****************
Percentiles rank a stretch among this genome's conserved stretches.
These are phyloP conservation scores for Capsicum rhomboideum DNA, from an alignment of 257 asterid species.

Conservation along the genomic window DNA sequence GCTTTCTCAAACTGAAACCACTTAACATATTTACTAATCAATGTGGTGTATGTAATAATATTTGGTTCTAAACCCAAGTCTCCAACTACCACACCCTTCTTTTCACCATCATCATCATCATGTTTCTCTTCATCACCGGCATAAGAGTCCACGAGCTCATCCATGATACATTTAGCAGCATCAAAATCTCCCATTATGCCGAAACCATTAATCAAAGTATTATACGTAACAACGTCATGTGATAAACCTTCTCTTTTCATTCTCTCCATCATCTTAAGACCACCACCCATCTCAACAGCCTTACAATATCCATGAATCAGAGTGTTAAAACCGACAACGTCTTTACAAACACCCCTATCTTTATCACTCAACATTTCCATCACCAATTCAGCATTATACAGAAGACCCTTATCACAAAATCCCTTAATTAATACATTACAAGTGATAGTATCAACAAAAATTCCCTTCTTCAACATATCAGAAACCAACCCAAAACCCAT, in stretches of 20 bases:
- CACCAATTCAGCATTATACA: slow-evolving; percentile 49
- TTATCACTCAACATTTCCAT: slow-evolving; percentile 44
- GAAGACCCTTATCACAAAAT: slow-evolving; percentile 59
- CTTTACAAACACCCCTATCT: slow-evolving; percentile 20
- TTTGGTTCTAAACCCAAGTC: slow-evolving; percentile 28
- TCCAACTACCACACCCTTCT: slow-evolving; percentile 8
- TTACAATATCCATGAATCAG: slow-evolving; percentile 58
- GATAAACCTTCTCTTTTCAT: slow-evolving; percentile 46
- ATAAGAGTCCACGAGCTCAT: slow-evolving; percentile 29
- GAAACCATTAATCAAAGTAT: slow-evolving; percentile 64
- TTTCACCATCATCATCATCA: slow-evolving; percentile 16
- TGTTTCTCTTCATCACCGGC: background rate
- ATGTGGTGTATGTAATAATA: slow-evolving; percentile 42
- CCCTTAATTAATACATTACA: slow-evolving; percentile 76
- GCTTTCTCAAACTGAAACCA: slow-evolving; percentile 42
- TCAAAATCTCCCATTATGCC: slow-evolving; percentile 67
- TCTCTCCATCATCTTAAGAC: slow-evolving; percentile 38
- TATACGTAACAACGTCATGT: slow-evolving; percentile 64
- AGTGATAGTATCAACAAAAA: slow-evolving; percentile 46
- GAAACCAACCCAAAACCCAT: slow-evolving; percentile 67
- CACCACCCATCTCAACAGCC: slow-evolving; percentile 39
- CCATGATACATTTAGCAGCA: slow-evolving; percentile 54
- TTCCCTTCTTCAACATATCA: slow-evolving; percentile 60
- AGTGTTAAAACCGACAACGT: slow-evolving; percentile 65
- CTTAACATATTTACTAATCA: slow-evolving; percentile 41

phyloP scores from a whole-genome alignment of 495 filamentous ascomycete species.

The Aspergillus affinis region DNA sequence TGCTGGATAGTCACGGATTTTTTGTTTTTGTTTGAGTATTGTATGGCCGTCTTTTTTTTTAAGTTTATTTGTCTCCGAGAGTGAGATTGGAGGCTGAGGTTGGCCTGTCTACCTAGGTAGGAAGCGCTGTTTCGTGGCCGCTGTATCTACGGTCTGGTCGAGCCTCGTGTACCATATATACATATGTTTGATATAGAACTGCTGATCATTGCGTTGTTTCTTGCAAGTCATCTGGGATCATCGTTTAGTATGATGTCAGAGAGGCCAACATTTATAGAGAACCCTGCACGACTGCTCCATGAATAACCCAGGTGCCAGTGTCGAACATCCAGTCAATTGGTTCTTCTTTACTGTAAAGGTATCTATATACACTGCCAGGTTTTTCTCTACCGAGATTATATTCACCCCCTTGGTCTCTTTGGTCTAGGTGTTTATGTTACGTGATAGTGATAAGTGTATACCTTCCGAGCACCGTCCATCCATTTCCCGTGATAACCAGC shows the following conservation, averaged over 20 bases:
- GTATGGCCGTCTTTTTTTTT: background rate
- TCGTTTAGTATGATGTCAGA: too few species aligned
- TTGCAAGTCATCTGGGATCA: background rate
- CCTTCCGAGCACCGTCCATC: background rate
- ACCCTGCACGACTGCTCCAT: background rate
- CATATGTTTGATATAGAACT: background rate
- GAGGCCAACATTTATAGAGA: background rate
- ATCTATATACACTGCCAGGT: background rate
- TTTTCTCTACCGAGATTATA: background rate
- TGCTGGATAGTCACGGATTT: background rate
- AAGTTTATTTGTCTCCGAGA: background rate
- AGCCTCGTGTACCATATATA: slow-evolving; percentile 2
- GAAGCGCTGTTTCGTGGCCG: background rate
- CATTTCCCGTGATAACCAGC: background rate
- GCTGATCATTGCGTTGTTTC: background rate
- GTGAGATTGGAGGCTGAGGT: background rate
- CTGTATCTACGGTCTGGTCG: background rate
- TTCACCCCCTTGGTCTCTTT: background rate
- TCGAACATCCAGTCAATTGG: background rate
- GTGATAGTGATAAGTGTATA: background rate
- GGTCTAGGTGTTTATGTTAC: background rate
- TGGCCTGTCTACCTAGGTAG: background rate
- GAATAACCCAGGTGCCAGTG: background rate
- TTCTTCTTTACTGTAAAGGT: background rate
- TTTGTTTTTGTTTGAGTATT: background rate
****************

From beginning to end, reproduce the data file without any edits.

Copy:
Percentiles rank a stretch among this genome's conserved stretches.
These are phyloP conservation scores for Capsicum rhomboideum DNA, from an alignment of 257 asterid species.

Conservation along the genomic window DNA sequence GCTTTCTCAAACTGAAACCACTTAACATATTTACTAATCAATGTGGTGTATGTAATAATATTTGGTTCTAAACCCAAGTCTCCAACTACCACACCCTTCTTTTCACCATCATCATCATCATGTTTCTCTTCATCACCGGCATAAGAGTCCACGAGCTCATCCATGATACATTTAGCAGCATCAAAATCTCCCATTATGCCGAAACCATTAATCAAAGTATTATACGTAACAACGTCATGTGATAAACCTTCTCTTTTCATTCTCTCCATCATCTTAAGACCACCACCCATCTCAACAGCCTTACAATATCCATGAATCAGAGTGTTAAAACCGACAACGTCTTTACAAACACCCCTATCTTTATCACTCAACATTTCCATCACCAATTCAGCATTATACAGAAGACCCTTATCACAAAATCCCTTAATTAATACATTACAAGTGATAGTATCAACAAAAATTCCCTTCTTCAACATATCAGAAACCAACCCAAAACCCAT, in stretches of 20 bases:
- CACCAATTCAGCATTATACA: slow-evolving; percentile 49
- TTATCACTCAACATTTCCAT: slow-evolving; percentile 44
- GAAGACCCTTATCACAAAAT: slow-evolving; percentile 59
- CTTTACAAACACCCCTATCT: slow-evolving; percentile 20
- TTTGGTTCTAAACCCAAGTC: slow-evolving; percentile 28
- TCCAACTACCACACCCTTCT: slow-evolving; percentile 8
- TTACAATATCCATGAATCAG: slow-evolving; percentile 58
- GATAAACCTTCTCTTTTCAT: slow-evolving; percentile 46
- ATAAGAGTCCACGAGCTCAT: slow-evolving; percentile 29
- GAAACCATTAATCAAAGTAT: slow-evolving; percentile 64
- TTTCACCATCATCATCATCA: slow-evolving; percentile 16
- TGTTTCTCTTCATCACCGGC: background rate
- ATGTGGTGTATGTAATAATA: slow-evolving; percentile 42
- CCCTTAATTAATACATTACA: slow-evolving; percentile 76
- GCTTTCTCAAACTGAAACCA: slow-evolving; percentile 42
- TCAAAATCTCCCATTATGCC: slow-evolving; percentile 67
- TCTCTCCATCATCTTAAGAC: slow-evolving; percentile 38
- TATACGTAACAACGTCATGT: slow-evolving; percentile 64
- AGTGATAGTATCAACAAAAA: slow-evolving; percentile 46
- GAAACCAACCCAAAACCCAT: slow-evolving; percentile 67
- CACCACCCATCTCAACAGCC: slow-evolving; percentile 39
- CCATGATACATTTAGCAGCA: slow-evolving; percentile 54
- TTCCCTTCTTCAACATATCA: slow-evolving; percentile 60
- AGTGTTAAAACCGACAACGT: slow-evolving; percentile 65
- CTTAACATATTTACTAATCA: slow-evolving; percentile 41

phyloP scores from a whole-genome alignment of 495 filamentous ascomycete species.

The Aspergillus affinis region DNA sequence TGCTGGATAGTCACGGATTTTTTGTTTTTGTTTGAGTATTGTATGGCCGTCTTTTTTTTTAAGTTTATTTGTCTCCGAGAGTGAGATTGGAGGCTGAGGTTGGCCTGTCTACCTAGGTAGGAAGCGCTGTTTCGTGGCCGCTGTATCTACGGTCTGGTCGAGCCTCGTGTACCATATATACATATGTTTGATATAGAACTGCTGATCATTGCGTTGTTTCTTGCAAGTCATCTGGGATCATCGTTTAGTATGATGTCAGAGAGGCCAACATTTATAGAGAACCCTGCACGACTGCTCCATGAATAACCCAGGTGCCAGTGTCGAACATCCAGTCAATTGGTTCTTCTTTACTGTAAAGGTATCTATATACACTGCCAGGTTTTTCTCTACCGAGATTATATTCACCCCCTTGGTCTCTTTGGTCTAGGTGTTTATGTTACGTGATAGTGATAAGTGTATACCTTCCGAGCACCGTCCATCCATTTCCCGTGATAACCAGC shows the following conservation, averaged over 20 bases:
- GTATGGCCGTCTTTTTTTTT: background rate
- TCGTTTAGTATGATGTCAGA: too few species aligned
- TTGCAAGTCATCTGGGATCA: background rate
- CCTTCCGAGCACCGTCCATC: background rate
- ACCCTGCACGACTGCTCCAT: background rate
- CATATGTTTGATATAGAACT: background rate
- GAGGCCAACATTTATAGAGA: background rate
- ATCTATATACACTGCCAGGT: background rate
- TTTTCTCTACCGAGATTATA: background rate
- TGCTGGATAGTCACGGATTT: background rate
- AAGTTTATTTGTCTCCGAGA: background rate
- AGCCTCGTGTACCATATATA: slow-evolving; percentile 2
- GAAGCGCTGTTTCGTGGCCG: background rate
- CATTTCCCGTGATAACCAGC: background rate
- GCTGATCATTGCGTTGTTTC: background rate
- GTGAGATTGGAGGCTGAGGT: background rate
- CTGTATCTACGGTCTGGTCG: background rate
- TTCACCCCCTTGGTCTCTTT: background rate
- TCGAACATCCAGTCAATTGG: background rate
- GTGATAGTGATAAGTGTATA: background rate
- GGTCTAGGTGTTTATGTTAC: background rate
- TGGCCTGTCTACCTAGGTAG: background rate
- GAATAACCCAGGTGCCAGTG: background rate
- TTCTTCTTTACTGTAAAGGT: background rate
- TTTGTTTTTGTTTGAGTATT: background rate